PORTLAND, Maine — People all over Maine are being called back to their offices in the coming weeks after being out of the office due to COVID-19. Some are ready to go, others are a little nervous, and some fear for their lives.
That is leading to some strained conversations between employers and their employees.
Randi Kirshbaum, a DJ and manager at WPOR and WCLZ radio in Portland for 38 years, is out of a job because she refuses to go back to the office. Kirshbaum, like so many of us, has been working from home doing her job on-air and in her management position for the past six weeks.
Kirshbaum said it was going great and that things were running smoothly. Her employer, Saga Communications out of Michigan, decided that it needed what senior Vice President Chris Forgy called "leadership in the building", and on Monday, told Kirshbaum that if she did not go back to the office, she would be terminated, as per an agreement they signed prior to Kirshbaum beginning to work from home. Kirshbaum said her doctor says she needs to continue working from home to reduce her exposure to COVID-19.
Kirshbaum's mother died from Pulmonary Fibrosis, a disease for which Kirshbaum says she is genetically predisposed. She has a one in three chance of getting it. The disease is triggered by a serious respiratory virus.
"If I get COVID-19, there is a very good chance that it would trigger pulmonary fibrosis, and I would have two to five years to live," Kirshbaum told NEWS CENTER Maine.
To limit exposure, Kirshbaum and her husband Ken Christian have been in quarantine, getting groceries curbside, and visiting with their adult children through windows.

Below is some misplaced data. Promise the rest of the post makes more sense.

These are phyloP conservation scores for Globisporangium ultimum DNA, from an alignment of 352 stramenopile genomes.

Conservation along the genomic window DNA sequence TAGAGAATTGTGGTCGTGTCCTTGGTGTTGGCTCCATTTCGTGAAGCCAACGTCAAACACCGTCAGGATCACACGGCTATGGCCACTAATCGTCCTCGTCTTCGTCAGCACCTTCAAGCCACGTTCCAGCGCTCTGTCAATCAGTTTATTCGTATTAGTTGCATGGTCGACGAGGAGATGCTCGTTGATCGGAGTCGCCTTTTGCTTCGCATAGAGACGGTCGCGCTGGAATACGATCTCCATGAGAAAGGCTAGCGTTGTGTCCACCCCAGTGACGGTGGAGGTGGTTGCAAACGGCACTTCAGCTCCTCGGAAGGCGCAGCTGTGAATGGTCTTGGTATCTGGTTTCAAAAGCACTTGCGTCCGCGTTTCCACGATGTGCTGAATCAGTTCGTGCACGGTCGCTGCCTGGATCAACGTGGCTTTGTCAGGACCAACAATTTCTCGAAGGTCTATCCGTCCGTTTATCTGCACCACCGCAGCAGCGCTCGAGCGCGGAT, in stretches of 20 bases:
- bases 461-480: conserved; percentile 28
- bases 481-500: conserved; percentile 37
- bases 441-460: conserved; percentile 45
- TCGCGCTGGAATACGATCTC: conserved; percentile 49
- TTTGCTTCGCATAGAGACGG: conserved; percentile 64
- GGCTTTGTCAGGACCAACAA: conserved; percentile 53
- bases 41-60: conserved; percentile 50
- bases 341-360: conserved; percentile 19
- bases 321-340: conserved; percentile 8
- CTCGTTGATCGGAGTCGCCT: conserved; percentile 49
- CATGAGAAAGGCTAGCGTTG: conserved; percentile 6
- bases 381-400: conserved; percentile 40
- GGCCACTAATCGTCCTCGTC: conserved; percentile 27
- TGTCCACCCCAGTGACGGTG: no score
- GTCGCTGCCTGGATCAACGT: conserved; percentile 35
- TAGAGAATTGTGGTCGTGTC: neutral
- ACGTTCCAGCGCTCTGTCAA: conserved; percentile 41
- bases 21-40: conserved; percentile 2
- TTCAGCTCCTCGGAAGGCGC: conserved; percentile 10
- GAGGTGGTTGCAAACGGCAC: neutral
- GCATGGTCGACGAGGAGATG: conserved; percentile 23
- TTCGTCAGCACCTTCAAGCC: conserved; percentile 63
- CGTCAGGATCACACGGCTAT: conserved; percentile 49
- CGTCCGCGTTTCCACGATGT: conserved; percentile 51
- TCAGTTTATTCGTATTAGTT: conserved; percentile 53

Forgy says he and his company believe it is, "virtually impossible to lead a team from someplace other than where your team is. So we had no choice but to lay her off." Though he went on to say that by violating an agreement to come back when asked, Kirshbaum was "self-terminated."
Kirshbaum says she was not laid off because the company had no intention of bringing her back. It did agree to pay her health insurance for six months.
"Because I am considered high risk, I have special protection under the American with Disabilities Act, and they need to give me an accommodation."
Asked if she plans to file suit, Kirshbaum says she has had contact with several attorneys who would like to take the case, "but right now I'm just numb."
She regrets not being allowed to say goodbye to her listeners. "I'd like to thank them for being there. There is so much you can do for the community with the platform of radio, and I have been so blessed to be able to do that."
"I just wish I had made it to June 1st, so I could have celebrated my 50th anniversary in radio. I'm sorry it's ending this way, but I have no regrets about my career."
At NEWS CENTER Maine, we're focusing our news coverage on the facts and not the fear around the illness. To see our full coverage, visit our coronavirus section, here: /coronavirus
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